Weather radar is being employed for spatial mapping of rainfall field and daily weather forecasting. Both ground-based and spaceborne radars are used. With the use of bias correction techniques, radar rainfall data are usually scaled to match data being observed at rainfall gauging stations. Even though radar rainfall data in many cases are available on web, their use with quality control/assurance and bias correction is recommended. Pathak et al. (2017) edited a special issue of Journal of Hydrologic Engineering on radar rainfall and operational hydrology that contains papers dealing with radar rainfall data estimation, improvement, and validation; application of radar rainfall data; and use of radar rainfall for flood forecasting.
Geographical information systems
Geographical information systems (GIS) are a technology for stacking, analyzing, and retrieving large amounts of data (Singh and Fiorentino 1996). The term geographical information here means the x-, y- and z-coordinates of land surfaces defined in a coordinate system. Because GIS is a data processing tool, tools that provide or record information, such as digital elevation model (DEM), topographic surveys, land use and land cover maps, can be dealt within the GIS environment (Maidment 2002). These days, global positioning systems (GPS) and GIS can be combined to provide more complete information. The use of GIS permits integration of spatial, non-spatial, and ancillary data into hydrologic models and thus significantly strengthens hydrologic modeling capability (Mujumdar and Nagesh Kumar, 2012). Griffin et al. (2017) have comprehensively discussed GIS and their applications.
Tools and methods for analysis
The past half a century has witnessed an unprecedented development of new tools and techniques for analysis of hydrologic data. Many of these tools were developed outside of hydrology but they were appropriately tailored for hydrologic applications. Some of these tools include artificial neural networks (Tayfur and Singh 2017), fuzzy logic (Bogardi 2017), genetic algorithms (Kawamura and Merabtene 2017), relevance vector machines (Tripathi and Govindaraju 2017), wavelets (Labat 2017), outlier analysis (Panu and Ng 2017), time series analyses (Sveinsson and Salas 2017), nonstationarity detection and analysis (2017), geostatistical methods (Dwivedi et al. 2017), generalized frequency distributions (Singh and Zhang 2017), data assimilation methods (Todini and Biondi 2017), calibration and validation methods (Todini and Biondi 2017), Bayesian methods (Kuczera et al. 2017), optimization methods (Dozier et al. 2017), nonparametric methods (Lall and Rajagopalan 2017), uncertainty assessment and decision-making (Todini 2017), risk and reliability analysis (Tung and Mays 2017), scaling and fractals (Veneziano and Lepore 2017), chaos theory (Sivakumar 2017), copula theory (Genest and Chebana 2017), entropy theory (Singh 2013, 2014, 2015, 2016, 2017a, c), data mechanistic modeling (Young 2017), decomposition methods (Serrano 2017), and network theory (Sivakumar et al. 2017). These techniques have greatly contributed to not only the increased understanding of hydrologic systems but also hydrologic practice.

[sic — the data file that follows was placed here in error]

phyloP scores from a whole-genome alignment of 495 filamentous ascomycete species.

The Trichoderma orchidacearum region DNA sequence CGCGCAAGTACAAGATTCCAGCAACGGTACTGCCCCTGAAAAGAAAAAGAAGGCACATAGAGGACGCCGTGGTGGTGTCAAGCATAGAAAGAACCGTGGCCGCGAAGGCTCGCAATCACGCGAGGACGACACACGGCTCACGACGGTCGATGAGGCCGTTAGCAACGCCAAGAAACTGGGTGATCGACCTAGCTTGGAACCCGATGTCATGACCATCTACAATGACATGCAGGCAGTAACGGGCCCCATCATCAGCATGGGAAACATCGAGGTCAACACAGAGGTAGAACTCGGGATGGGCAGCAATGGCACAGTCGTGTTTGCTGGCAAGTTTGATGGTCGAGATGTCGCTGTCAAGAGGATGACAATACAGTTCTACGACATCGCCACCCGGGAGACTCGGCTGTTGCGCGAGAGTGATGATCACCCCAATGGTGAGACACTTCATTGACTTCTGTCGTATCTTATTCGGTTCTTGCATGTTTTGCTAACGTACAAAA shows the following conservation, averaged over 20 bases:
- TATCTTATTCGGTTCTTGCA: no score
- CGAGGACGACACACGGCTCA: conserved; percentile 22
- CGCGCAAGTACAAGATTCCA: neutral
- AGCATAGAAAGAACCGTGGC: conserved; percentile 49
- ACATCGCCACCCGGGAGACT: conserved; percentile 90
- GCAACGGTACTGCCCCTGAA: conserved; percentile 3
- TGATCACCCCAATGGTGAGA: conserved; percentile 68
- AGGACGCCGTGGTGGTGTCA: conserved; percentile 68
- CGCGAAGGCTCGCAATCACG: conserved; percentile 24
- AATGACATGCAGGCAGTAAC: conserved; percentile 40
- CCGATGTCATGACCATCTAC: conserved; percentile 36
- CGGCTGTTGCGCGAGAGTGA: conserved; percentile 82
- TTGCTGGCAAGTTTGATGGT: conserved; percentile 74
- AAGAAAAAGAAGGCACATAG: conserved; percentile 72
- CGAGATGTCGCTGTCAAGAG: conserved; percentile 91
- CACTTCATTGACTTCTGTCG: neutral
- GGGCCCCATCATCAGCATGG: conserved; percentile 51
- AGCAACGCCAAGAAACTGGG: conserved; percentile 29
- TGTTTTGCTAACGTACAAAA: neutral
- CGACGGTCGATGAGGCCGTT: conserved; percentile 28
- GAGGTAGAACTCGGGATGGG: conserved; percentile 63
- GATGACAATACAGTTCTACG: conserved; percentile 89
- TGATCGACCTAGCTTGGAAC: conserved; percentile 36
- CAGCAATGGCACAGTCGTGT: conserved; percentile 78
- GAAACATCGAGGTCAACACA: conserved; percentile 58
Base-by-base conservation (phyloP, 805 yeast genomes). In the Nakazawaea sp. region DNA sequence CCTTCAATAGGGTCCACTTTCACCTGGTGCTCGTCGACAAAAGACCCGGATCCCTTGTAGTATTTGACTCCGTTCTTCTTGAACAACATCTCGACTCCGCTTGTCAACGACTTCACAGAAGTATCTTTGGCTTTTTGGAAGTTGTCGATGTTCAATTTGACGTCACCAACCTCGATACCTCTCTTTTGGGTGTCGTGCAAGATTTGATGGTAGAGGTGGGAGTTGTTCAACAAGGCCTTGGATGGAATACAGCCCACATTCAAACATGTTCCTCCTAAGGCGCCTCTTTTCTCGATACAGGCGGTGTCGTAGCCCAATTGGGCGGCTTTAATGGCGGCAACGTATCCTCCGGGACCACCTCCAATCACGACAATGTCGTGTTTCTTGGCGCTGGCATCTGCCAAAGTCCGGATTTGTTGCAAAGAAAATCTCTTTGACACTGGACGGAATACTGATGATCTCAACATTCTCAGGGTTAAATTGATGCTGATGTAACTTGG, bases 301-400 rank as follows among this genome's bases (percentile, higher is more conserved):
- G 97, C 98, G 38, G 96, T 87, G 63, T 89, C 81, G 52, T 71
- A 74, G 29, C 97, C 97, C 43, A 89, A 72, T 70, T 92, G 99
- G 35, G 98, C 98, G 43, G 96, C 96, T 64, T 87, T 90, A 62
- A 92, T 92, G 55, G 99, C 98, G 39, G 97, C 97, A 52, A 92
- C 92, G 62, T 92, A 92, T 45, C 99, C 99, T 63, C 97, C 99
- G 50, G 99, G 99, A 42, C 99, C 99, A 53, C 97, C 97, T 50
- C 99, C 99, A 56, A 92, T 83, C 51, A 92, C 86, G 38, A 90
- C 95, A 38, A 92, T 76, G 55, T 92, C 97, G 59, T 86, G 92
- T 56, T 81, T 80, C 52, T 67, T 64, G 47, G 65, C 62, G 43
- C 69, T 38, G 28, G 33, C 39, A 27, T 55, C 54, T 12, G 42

Many new areas have merged during the past couple of decades and others will emerge in the decades ahead. Hydrology of global warming and climate change is an area that has been receiving a lot of attention in public fora, primarily because of increased frequency of hydrometeorologic extremes and significant variability in the space–time distribution of precipitation (McCuen 2017). Ecosystem hydrology is another area that has recently emerged. Hydrologic impacts of hydraulic fracturing are in much public debate these days. Transport of biochemical and microorganisms is receiving plenty of traction. Hydrology of hurricanes and typhoons is a newly emerging area. Atmospheric rivers are receiving much attention. Hydrology of long-distance water transfer is receiving global attention these days. Hydrology has a value to society and a new area, called social hydrology, has lately emerged and is getting traction in scientific discourses.
Integration of concepts and processes
Because of computing prowess and sophisticated instrumentation available these days, integration in and across hydrology is occurring rapidly. Hydrology and climatology are being integrated and hydroclimatology is emerging with renewed emphasis. Ecology and hydrology have combined to give birth to ecohydrology. Likewise, coastal science and hydrology are being integrated leading to coastal hydrology. The field of hydrology is broadening and the areas, such as social science, culture and religion, politics, economics, and health sciences are being interfaced with hydrologic sciences. Greater integration of concepts from intelligent systems, software engineering, information engineering, and humanities is envisioned in the years ahead.